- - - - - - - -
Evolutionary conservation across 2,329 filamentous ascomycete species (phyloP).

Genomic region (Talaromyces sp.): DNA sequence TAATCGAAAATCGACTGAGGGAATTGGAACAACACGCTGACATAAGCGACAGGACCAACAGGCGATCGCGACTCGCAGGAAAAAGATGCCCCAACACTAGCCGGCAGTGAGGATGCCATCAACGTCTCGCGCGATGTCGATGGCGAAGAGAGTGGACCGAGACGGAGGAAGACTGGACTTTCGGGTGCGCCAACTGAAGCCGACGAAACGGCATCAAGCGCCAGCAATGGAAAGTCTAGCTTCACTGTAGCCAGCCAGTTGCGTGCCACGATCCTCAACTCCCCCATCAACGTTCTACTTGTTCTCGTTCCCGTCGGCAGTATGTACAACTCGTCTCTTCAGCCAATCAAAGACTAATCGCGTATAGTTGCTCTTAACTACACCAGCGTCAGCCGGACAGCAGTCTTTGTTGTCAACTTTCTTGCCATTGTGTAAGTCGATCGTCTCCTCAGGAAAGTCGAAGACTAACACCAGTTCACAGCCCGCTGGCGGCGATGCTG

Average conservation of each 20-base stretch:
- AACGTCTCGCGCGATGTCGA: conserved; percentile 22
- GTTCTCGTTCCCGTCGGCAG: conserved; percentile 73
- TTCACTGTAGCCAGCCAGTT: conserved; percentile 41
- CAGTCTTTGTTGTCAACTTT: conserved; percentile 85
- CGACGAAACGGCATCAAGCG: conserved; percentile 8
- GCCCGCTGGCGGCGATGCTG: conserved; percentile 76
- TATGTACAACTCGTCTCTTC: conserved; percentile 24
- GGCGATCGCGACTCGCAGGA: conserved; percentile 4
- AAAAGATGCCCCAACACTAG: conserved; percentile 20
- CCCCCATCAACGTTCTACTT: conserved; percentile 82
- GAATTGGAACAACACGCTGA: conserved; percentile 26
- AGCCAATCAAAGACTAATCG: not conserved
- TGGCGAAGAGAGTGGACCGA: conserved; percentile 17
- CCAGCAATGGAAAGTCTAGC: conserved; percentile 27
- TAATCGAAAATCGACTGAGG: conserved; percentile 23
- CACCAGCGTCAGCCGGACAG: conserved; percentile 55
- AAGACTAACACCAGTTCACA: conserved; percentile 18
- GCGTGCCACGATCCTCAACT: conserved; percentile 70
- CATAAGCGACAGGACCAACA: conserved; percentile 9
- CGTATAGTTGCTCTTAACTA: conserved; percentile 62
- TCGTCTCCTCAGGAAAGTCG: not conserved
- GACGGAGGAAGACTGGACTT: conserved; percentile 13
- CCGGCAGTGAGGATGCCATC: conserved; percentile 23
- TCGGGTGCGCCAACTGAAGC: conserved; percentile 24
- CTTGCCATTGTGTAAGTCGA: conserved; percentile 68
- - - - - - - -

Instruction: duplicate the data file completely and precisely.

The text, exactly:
Evolutionary conservation across 2,329 filamentous ascomycete species (phyloP).

Genomic region (Talaromyces sp.): DNA sequence TAATCGAAAATCGACTGAGGGAATTGGAACAACACGCTGACATAAGCGACAGGACCAACAGGCGATCGCGACTCGCAGGAAAAAGATGCCCCAACACTAGCCGGCAGTGAGGATGCCATCAACGTCTCGCGCGATGTCGATGGCGAAGAGAGTGGACCGAGACGGAGGAAGACTGGACTTTCGGGTGCGCCAACTGAAGCCGACGAAACGGCATCAAGCGCCAGCAATGGAAAGTCTAGCTTCACTGTAGCCAGCCAGTTGCGTGCCACGATCCTCAACTCCCCCATCAACGTTCTACTTGTTCTCGTTCCCGTCGGCAGTATGTACAACTCGTCTCTTCAGCCAATCAAAGACTAATCGCGTATAGTTGCTCTTAACTACACCAGCGTCAGCCGGACAGCAGTCTTTGTTGTCAACTTTCTTGCCATTGTGTAAGTCGATCGTCTCCTCAGGAAAGTCGAAGACTAACACCAGTTCACAGCCCGCTGGCGGCGATGCTG

Average conservation of each 20-base stretch:
- AACGTCTCGCGCGATGTCGA: conserved; percentile 22
- GTTCTCGTTCCCGTCGGCAG: conserved; percentile 73
- TTCACTGTAGCCAGCCAGTT: conserved; percentile 41
- CAGTCTTTGTTGTCAACTTT: conserved; percentile 85
- CGACGAAACGGCATCAAGCG: conserved; percentile 8
- GCCCGCTGGCGGCGATGCTG: conserved; percentile 76
- TATGTACAACTCGTCTCTTC: conserved; percentile 24
- GGCGATCGCGACTCGCAGGA: conserved; percentile 4
- AAAAGATGCCCCAACACTAG: conserved; percentile 20
- CCCCCATCAACGTTCTACTT: conserved; percentile 82
- GAATTGGAACAACACGCTGA: conserved; percentile 26
- AGCCAATCAAAGACTAATCG: not conserved
- TGGCGAAGAGAGTGGACCGA: conserved; percentile 17
- CCAGCAATGGAAAGTCTAGC: conserved; percentile 27
- TAATCGAAAATCGACTGAGG: conserved; percentile 23
- CACCAGCGTCAGCCGGACAG: conserved; percentile 55
- AAGACTAACACCAGTTCACA: conserved; percentile 18
- GCGTGCCACGATCCTCAACT: conserved; percentile 70
- CATAAGCGACAGGACCAACA: conserved; percentile 9
- CGTATAGTTGCTCTTAACTA: conserved; percentile 62
- TCGTCTCCTCAGGAAAGTCG: not conserved
- GACGGAGGAAGACTGGACTT: conserved; percentile 13
- CCGGCAGTGAGGATGCCATC: conserved; percentile 23
- TCGGGTGCGCCAACTGAAGC: conserved; percentile 24
- CTTGCCATTGTGTAAGTCGA: conserved; percentile 68